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Re: Maxwell capacitor 35Kv 0.03uf

Original poster: "David Rieben" <drieben@xxxxxxxxxxxxxxx>

Hi Bert, and Dave (Speck),

Thank you for your explanation, both on-list (Bert) and off-list (Dave).
I can always count on the Tesla list for good answers from well informed
individuals when I have a question ;^) I kind  of had an idea about VR
but didn't fully understand.

More enlightnened,
David Rieben

----- Original Message ----- From: "Tesla list" <tesla@xxxxxxxxxx>
To: <tesla@xxxxxxxxxx>
Sent: Sunday, July 09, 2006 6:32 PM
Subject: Re: Maxwell capacitor 35Kv 0.03uf

Original poster: Bert Hickman <bert.hickman@xxxxxxxxxx>

Hi Dave,

The voltage reversal (VR) rating of a pulse capacitor refers to the rated peak-to-peak voltage excursion during an oscillatory discharge. It is commonly expressed as a percentage, and its added to to the DC voltage rating of the capacitor. For example, a capacitor that is rated for 20% voltage reversal and 20,000 VDC faceplate rating can handle 120% x 20,000 or a 24,000 volt maximum peak-to-peak voltage swing. In the case of a disruptive coil, this is the voltage swing between the initial fully charged voltage and the first reverse voltage peak.

High voltage reversals can induce partial discharges or treeing near the edges of the capacitor foil, or within voids or defects within the bulk dielectric. This causes progressive dielectric damage, eventually leading to premature capacitor death. Metallized capacitors are more resistant to this than film-foil caps. Although you can exceed the voltage reversal ratings, it comes at the expense of reduced capacitor life. Jim Lux's site has some very useful formulas drawn from a paper written by some Maxwell capacitor engineers:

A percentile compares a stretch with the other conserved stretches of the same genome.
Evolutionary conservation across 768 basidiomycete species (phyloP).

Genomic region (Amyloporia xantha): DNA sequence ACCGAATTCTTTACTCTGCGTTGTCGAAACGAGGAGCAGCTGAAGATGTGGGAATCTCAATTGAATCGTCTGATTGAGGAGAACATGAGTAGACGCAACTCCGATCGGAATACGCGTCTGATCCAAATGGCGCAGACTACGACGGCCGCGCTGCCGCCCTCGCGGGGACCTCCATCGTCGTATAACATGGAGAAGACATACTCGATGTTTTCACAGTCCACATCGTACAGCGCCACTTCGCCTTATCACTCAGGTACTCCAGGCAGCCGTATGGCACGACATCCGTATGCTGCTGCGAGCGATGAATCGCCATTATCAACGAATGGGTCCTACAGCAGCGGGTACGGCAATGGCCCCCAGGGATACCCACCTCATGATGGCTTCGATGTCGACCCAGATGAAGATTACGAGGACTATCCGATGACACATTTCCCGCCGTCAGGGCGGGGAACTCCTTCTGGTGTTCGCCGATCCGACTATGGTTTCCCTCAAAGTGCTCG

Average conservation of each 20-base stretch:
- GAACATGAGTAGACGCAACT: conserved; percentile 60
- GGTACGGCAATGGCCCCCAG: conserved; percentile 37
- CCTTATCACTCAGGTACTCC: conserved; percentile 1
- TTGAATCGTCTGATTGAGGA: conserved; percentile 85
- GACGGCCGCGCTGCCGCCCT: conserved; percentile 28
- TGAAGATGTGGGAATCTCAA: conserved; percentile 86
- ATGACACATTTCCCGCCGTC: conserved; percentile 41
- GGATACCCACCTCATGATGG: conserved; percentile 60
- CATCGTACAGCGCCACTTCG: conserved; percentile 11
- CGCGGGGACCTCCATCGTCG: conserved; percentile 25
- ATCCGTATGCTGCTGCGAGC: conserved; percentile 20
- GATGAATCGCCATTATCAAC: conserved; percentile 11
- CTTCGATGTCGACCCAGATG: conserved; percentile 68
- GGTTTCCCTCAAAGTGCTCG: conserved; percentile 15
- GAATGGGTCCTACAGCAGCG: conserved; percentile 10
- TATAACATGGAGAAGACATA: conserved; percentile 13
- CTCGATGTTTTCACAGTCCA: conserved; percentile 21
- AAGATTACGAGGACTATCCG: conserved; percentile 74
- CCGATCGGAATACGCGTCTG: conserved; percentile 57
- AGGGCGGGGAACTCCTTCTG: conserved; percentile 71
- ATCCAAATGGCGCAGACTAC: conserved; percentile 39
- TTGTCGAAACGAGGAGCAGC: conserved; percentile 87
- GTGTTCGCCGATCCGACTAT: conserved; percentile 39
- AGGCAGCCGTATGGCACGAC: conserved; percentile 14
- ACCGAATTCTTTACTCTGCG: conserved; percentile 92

The General Atomics site also has an excellent 11 page paper on the topic, "The Effect of Reversal on Capacitor Life". The paper contains a set of derating curves of lifetime versus voltage reversal. Interestingly, this paper also discusses derating as a function of ringing frequency for frequencies higher than 40 kHz (for their large type C capacitors):

When used as a Tesla coil tank cap, you can safely "overestimate" the primary Q by simply assuming that the voltage will have a 100% reversal. If we use the above 20,000 VDC capacitor in a Tesla Coil, we can only charge it to 12,000 volts and still keep the VR to under 24,000 volts when the gap fires.

A "quick and dirty" rule of thumb for polypropylene pulse caps is to divide the pulse capacitor's VDC faceplate rating by 3 to estimate the maximum RMS voltage from your HV source. Applying this rule to the popular 0.03 uF 35 kV Maxwell caps sold on eBay, we can predict that a single cap should work OK when driven by a 12 kV NST, but you should really connect two caps in series if you plan to use a 14.4 kV distribution transformer or 15 kV NST. Note that dividing the VDC rating by a larger factor, say 4 instead of 3, will provide additional margin and significantly extend capacitor life.


Tesla list wrote:
Original poster: "David Rieben" <drieben@xxxxxxxxxxxxxxx>
Hi all,
I'm going to have to jump up and show my ignorance
here but could someone please explain  the concept
of voltage reversals? I've noticed this effect men-
tioned a number of times in reference to pulse capacitors
and I am able to tell the the higher this rating, the better,
but that's about as far as my understanding of it goes ;^\
Thanks in advance for your answer(s).
David Rieben